Producer’s share of retail dollar hits three-year high in Feb, but eases in March

Beef Central, 03/04/2015

ON THE back of improved cattle prices in February, particularly for trade cattle, the beef producer’s share of the retail dollar continued to climb, to 37.4 percent – the highest seen since the end of 2011.

asia-retail-beefHowever with follow-up rain scarce in March, easing cattle prices resulted in the producer’s share declining to 36.6pc, as at 26 March, MLA says.

The producer’s share is predominantly impacted by two variables, cattle prices and retail prices. In February, nominal trade steer prices (330-400kg carcase weight, C3) were the highest on NLRS record, at 426¢/kg carcase weight, before they eased to 418¢/kg, in March – still historically high.

The December quarter indicative retail beef price, the latest figure available, was 1659¢/kg ($16.59/kg) retail weight, according to ABARES/ABS data – the highest nominal value on record.

The above producer shares are dependent on the assumption that retail prices were flat throughout the first quarter of 2015. However, even if retail beef prices increased 2pc quarter-on-quarter, an historically high jump, the February and March shares are still 36.6pc and 35.9pc, respectively – well above the ten-year average of 33pc.

Lamb prices also saw strong gains throughout the beginning of 2015. National trade lambs averaged 543¢/kg carcase weight in February, before easing to 518¢/kg in March. December quarter indicative retail lamb prices declined for the second consecutive quarter, to 1271¢/kg ($12.71) retail weight. Assuming retail prices did not change, the lamb producer’s share of the retail dollar in February and March were 61pc and 58pc, respectively – well above the ten-year average of 48pc.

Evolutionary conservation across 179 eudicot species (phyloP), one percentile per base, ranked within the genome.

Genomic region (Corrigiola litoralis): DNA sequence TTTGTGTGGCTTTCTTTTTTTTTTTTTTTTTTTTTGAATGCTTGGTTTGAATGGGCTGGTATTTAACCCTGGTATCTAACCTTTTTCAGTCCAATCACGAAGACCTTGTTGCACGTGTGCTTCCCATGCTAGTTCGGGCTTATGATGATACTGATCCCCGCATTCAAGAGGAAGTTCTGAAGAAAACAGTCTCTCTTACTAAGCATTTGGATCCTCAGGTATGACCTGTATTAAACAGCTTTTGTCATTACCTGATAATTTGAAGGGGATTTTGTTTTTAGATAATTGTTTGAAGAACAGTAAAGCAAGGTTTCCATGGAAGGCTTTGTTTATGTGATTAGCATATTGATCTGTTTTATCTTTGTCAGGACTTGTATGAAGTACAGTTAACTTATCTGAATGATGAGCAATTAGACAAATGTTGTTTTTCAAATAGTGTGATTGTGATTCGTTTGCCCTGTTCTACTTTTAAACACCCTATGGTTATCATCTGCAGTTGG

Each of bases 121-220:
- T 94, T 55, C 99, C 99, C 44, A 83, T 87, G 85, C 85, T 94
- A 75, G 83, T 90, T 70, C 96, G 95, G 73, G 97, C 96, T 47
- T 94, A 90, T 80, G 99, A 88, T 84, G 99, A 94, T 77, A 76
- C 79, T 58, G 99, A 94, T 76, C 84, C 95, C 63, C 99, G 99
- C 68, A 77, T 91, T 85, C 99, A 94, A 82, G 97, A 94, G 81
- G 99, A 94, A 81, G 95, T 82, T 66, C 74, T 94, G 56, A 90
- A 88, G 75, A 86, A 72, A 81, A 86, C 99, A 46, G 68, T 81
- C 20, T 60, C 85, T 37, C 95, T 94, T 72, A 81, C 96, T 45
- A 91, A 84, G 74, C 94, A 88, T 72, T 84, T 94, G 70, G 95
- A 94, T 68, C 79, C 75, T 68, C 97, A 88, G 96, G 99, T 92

It is important to note that the producer share of the retail dollar should be considered in conjunction with many other indicators – this is especially true in the case of beef, where around 70pc of production is bound for export.

Furthermore, due to limitations in the frequency of retail price data, the producer’s share should be considered over a long time-horizon, as short-term (month-on-month) changes are mostly reflections of changes in livestock prices.

Source: MLA


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  1. John Fry, 07/04/2015

    Good question Michael. I wonder if the supermarkets treat lamb as a “loss leader” while maintaining margins on higher volume beef. When taking into account that beef generally yields more saleable meat than lamb, this difference is even greater!

  2. Michael Sherrington, 05/04/2015

    Question for MLA to answer: Why is there such a vast difference between beef producer share and lamb producer share? For March, the lamb producer is currently 20 percent better off.

    Interesting point, Michael. We’ve approached MLA’s Ben Thomas for a comment, and will speak with some retailers with a foot in either camp, before reporting back to readers. Hope you’ve had some of this Easter rain, by the way. Editor.

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